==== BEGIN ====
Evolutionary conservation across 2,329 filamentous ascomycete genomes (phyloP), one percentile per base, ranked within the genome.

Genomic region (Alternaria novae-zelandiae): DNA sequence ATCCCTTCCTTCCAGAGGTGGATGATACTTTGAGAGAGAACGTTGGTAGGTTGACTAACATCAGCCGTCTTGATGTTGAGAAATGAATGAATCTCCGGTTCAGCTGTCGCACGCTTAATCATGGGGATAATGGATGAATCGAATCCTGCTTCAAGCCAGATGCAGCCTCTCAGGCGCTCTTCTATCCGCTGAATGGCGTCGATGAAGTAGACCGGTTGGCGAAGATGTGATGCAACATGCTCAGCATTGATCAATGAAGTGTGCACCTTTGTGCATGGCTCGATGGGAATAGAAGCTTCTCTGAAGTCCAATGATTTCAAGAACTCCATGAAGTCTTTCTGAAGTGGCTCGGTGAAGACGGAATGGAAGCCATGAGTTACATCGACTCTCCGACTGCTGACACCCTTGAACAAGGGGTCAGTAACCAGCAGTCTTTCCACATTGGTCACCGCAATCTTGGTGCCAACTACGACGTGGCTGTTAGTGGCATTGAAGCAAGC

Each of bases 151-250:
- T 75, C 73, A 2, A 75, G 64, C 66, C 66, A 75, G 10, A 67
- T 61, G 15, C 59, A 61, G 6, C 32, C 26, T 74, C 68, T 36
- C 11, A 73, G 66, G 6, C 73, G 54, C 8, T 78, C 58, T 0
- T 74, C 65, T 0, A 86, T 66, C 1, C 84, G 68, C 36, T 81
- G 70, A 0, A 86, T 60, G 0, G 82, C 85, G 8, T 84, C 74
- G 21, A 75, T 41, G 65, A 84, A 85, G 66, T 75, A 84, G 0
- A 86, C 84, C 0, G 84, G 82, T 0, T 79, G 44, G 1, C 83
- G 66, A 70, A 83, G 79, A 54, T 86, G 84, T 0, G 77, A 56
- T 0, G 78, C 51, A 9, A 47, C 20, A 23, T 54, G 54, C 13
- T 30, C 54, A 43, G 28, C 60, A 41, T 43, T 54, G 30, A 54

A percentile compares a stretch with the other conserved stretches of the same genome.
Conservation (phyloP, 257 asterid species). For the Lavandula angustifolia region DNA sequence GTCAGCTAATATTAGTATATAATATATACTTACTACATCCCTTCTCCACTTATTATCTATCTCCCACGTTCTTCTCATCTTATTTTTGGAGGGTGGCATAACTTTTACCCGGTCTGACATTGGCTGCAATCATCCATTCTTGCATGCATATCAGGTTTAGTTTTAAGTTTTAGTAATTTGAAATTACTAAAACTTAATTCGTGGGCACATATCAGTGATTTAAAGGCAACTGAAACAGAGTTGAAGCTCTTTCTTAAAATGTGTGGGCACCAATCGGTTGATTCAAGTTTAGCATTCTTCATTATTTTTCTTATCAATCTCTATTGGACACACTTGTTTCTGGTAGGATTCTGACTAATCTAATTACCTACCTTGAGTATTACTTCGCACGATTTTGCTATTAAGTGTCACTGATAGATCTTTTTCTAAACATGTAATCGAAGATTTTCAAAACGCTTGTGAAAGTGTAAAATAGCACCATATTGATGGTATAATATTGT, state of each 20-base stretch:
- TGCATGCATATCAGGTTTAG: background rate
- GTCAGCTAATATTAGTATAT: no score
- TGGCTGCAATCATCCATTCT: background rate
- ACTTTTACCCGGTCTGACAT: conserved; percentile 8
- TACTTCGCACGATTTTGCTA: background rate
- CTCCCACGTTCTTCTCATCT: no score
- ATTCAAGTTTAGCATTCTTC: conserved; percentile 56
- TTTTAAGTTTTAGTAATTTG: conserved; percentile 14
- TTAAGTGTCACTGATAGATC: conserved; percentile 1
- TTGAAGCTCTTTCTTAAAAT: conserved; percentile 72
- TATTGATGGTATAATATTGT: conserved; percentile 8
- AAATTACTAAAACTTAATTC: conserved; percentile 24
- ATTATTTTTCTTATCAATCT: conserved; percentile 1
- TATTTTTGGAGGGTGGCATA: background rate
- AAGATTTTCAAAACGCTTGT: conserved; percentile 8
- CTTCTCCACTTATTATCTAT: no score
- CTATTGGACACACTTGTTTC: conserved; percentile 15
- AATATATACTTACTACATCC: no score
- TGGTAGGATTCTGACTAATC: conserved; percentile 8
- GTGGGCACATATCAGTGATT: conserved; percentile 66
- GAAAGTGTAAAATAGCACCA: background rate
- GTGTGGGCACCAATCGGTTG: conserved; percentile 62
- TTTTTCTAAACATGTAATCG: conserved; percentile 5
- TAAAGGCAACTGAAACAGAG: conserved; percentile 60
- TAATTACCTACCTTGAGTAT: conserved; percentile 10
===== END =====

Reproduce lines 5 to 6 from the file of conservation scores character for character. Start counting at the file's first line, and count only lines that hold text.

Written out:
- T 61, G 15, C 59, A 61, G 6, C 32, C 26, T 74, C 68, T 36
- C 11, A 73, G 66, G 6, C 73, G 54, C 8, T 78, C 58, T 0